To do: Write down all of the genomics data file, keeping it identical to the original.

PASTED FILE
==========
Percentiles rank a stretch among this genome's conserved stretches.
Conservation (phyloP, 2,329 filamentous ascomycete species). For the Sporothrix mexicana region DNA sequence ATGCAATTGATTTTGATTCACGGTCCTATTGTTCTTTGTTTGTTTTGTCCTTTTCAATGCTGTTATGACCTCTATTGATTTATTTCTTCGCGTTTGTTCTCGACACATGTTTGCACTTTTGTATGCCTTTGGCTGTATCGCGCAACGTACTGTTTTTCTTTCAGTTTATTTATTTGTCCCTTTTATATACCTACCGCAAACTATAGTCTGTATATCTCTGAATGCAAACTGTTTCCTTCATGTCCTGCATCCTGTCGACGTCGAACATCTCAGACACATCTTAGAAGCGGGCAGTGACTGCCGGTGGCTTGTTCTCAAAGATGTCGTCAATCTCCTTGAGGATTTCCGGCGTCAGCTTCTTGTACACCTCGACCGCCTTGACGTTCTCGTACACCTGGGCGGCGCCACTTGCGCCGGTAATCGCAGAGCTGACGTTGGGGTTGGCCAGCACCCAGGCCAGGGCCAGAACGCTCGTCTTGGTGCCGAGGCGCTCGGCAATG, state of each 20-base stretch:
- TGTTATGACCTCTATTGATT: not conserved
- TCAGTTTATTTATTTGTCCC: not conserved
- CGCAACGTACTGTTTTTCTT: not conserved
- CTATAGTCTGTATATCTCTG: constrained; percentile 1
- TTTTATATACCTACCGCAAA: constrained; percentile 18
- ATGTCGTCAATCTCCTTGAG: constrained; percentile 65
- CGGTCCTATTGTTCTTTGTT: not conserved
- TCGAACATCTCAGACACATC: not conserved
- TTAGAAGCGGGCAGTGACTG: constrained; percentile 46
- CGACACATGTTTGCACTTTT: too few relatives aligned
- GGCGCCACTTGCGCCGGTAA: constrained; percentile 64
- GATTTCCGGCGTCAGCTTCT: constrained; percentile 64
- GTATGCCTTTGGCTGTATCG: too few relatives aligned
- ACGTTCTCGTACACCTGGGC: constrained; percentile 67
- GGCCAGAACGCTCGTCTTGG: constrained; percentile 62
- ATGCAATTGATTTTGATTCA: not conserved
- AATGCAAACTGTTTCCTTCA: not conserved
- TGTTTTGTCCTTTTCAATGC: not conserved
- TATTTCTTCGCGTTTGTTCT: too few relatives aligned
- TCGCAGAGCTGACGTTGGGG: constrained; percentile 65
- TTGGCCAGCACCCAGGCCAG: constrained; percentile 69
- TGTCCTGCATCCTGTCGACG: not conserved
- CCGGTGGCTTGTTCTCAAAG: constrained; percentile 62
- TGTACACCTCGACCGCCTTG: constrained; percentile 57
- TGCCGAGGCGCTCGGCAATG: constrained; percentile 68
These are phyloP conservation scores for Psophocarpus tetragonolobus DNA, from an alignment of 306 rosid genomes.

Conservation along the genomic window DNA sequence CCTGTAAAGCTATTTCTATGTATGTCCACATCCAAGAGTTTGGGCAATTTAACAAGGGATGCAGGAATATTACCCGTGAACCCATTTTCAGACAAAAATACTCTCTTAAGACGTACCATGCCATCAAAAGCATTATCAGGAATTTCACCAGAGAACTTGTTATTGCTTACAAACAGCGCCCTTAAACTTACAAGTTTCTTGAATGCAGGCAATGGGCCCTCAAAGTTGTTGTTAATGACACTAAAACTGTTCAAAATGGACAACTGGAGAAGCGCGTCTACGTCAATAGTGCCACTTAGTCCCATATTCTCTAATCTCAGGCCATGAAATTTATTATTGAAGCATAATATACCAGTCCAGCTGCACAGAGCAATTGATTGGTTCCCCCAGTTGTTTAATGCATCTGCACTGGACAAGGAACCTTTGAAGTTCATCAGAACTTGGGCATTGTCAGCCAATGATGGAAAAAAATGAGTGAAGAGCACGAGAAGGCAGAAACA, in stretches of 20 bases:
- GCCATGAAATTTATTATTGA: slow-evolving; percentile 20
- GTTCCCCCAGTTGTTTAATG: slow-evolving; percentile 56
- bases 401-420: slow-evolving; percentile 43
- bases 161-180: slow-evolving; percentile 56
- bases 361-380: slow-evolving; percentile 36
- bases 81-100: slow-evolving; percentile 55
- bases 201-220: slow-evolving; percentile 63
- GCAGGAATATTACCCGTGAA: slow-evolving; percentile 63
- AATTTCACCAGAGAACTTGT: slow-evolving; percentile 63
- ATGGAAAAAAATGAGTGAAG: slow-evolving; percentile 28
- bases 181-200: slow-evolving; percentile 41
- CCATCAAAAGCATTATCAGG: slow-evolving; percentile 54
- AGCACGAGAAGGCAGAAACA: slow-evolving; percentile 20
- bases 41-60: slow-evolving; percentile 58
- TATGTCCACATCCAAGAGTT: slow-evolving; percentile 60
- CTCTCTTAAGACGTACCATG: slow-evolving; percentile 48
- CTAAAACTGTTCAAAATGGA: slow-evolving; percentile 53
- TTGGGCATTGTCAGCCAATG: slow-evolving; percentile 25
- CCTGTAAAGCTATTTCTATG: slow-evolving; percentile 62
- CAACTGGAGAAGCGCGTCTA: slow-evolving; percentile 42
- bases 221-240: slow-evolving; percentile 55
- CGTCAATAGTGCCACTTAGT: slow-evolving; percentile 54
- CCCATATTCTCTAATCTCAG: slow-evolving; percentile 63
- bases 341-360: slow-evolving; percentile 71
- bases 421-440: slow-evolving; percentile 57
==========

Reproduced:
Percentiles rank a stretch among this genome's conserved stretches.
Conservation (phyloP, 2,329 filamentous ascomycete species). For the Sporothrix mexicana region DNA sequence ATGCAATTGATTTTGATTCACGGTCCTATTGTTCTTTGTTTGTTTTGTCCTTTTCAATGCTGTTATGACCTCTATTGATTTATTTCTTCGCGTTTGTTCTCGACACATGTTTGCACTTTTGTATGCCTTTGGCTGTATCGCGCAACGTACTGTTTTTCTTTCAGTTTATTTATTTGTCCCTTTTATATACCTACCGCAAACTATAGTCTGTATATCTCTGAATGCAAACTGTTTCCTTCATGTCCTGCATCCTGTCGACGTCGAACATCTCAGACACATCTTAGAAGCGGGCAGTGACTGCCGGTGGCTTGTTCTCAAAGATGTCGTCAATCTCCTTGAGGATTTCCGGCGTCAGCTTCTTGTACACCTCGACCGCCTTGACGTTCTCGTACACCTGGGCGGCGCCACTTGCGCCGGTAATCGCAGAGCTGACGTTGGGGTTGGCCAGCACCCAGGCCAGGGCCAGAACGCTCGTCTTGGTGCCGAGGCGCTCGGCAATG, state of each 20-base stretch:
- TGTTATGACCTCTATTGATT: not conserved
- TCAGTTTATTTATTTGTCCC: not conserved
- CGCAACGTACTGTTTTTCTT: not conserved
- CTATAGTCTGTATATCTCTG: constrained; percentile 1
- TTTTATATACCTACCGCAAA: constrained; percentile 18
- ATGTCGTCAATCTCCTTGAG: constrained; percentile 65
- CGGTCCTATTGTTCTTTGTT: not conserved
- TCGAACATCTCAGACACATC: not conserved
- TTAGAAGCGGGCAGTGACTG: constrained; percentile 46
- CGACACATGTTTGCACTTTT: too few relatives aligned
- GGCGCCACTTGCGCCGGTAA: constrained; percentile 64
- GATTTCCGGCGTCAGCTTCT: constrained; percentile 64
- GTATGCCTTTGGCTGTATCG: too few relatives aligned
- ACGTTCTCGTACACCTGGGC: constrained; percentile 67
- GGCCAGAACGCTCGTCTTGG: constrained; percentile 62
- ATGCAATTGATTTTGATTCA: not conserved
- AATGCAAACTGTTTCCTTCA: not conserved
- TGTTTTGTCCTTTTCAATGC: not conserved
- TATTTCTTCGCGTTTGTTCT: too few relatives aligned
- TCGCAGAGCTGACGTTGGGG: constrained; percentile 65
- TTGGCCAGCACCCAGGCCAG: constrained; percentile 69
- TGTCCTGCATCCTGTCGACG: not conserved
- CCGGTGGCTTGTTCTCAAAG: constrained; percentile 62
- TGTACACCTCGACCGCCTTG: constrained; percentile 57
- TGCCGAGGCGCTCGGCAATG: constrained; percentile 68
These are phyloP conservation scores for Psophocarpus tetragonolobus DNA, from an alignment of 306 rosid genomes.

Conservation along the genomic window DNA sequence CCTGTAAAGCTATTTCTATGTATGTCCACATCCAAGAGTTTGGGCAATTTAACAAGGGATGCAGGAATATTACCCGTGAACCCATTTTCAGACAAAAATACTCTCTTAAGACGTACCATGCCATCAAAAGCATTATCAGGAATTTCACCAGAGAACTTGTTATTGCTTACAAACAGCGCCCTTAAACTTACAAGTTTCTTGAATGCAGGCAATGGGCCCTCAAAGTTGTTGTTAATGACACTAAAACTGTTCAAAATGGACAACTGGAGAAGCGCGTCTACGTCAATAGTGCCACTTAGTCCCATATTCTCTAATCTCAGGCCATGAAATTTATTATTGAAGCATAATATACCAGTCCAGCTGCACAGAGCAATTGATTGGTTCCCCCAGTTGTTTAATGCATCTGCACTGGACAAGGAACCTTTGAAGTTCATCAGAACTTGGGCATTGTCAGCCAATGATGGAAAAAAATGAGTGAAGAGCACGAGAAGGCAGAAACA, in stretches of 20 bases:
- GCCATGAAATTTATTATTGA: slow-evolving; percentile 20
- GTTCCCCCAGTTGTTTAATG: slow-evolving; percentile 56
- bases 401-420: slow-evolving; percentile 43
- bases 161-180: slow-evolving; percentile 56
- bases 361-380: slow-evolving; percentile 36
- bases 81-100: slow-evolving; percentile 55
- bases 201-220: slow-evolving; percentile 63
- GCAGGAATATTACCCGTGAA: slow-evolving; percentile 63
- AATTTCACCAGAGAACTTGT: slow-evolving; percentile 63
- ATGGAAAAAAATGAGTGAAG: slow-evolving; percentile 28
- bases 181-200: slow-evolving; percentile 41
- CCATCAAAAGCATTATCAGG: slow-evolving; percentile 54
- AGCACGAGAAGGCAGAAACA: slow-evolving; percentile 20
- bases 41-60: slow-evolving; percentile 58
- TATGTCCACATCCAAGAGTT: slow-evolving; percentile 60
- CTCTCTTAAGACGTACCATG: slow-evolving; percentile 48
- CTAAAACTGTTCAAAATGGA: slow-evolving; percentile 53
- TTGGGCATTGTCAGCCAATG: slow-evolving; percentile 25
- CCTGTAAAGCTATTTCTATG: slow-evolving; percentile 62
- CAACTGGAGAAGCGCGTCTA: slow-evolving; percentile 42
- bases 221-240: slow-evolving; percentile 55
- CGTCAATAGTGCCACTTAGT: slow-evolving; percentile 54
- CCCATATTCTCTAATCTCAG: slow-evolving; percentile 63
- bases 341-360: slow-evolving; percentile 71
- bases 421-440: slow-evolving; percentile 57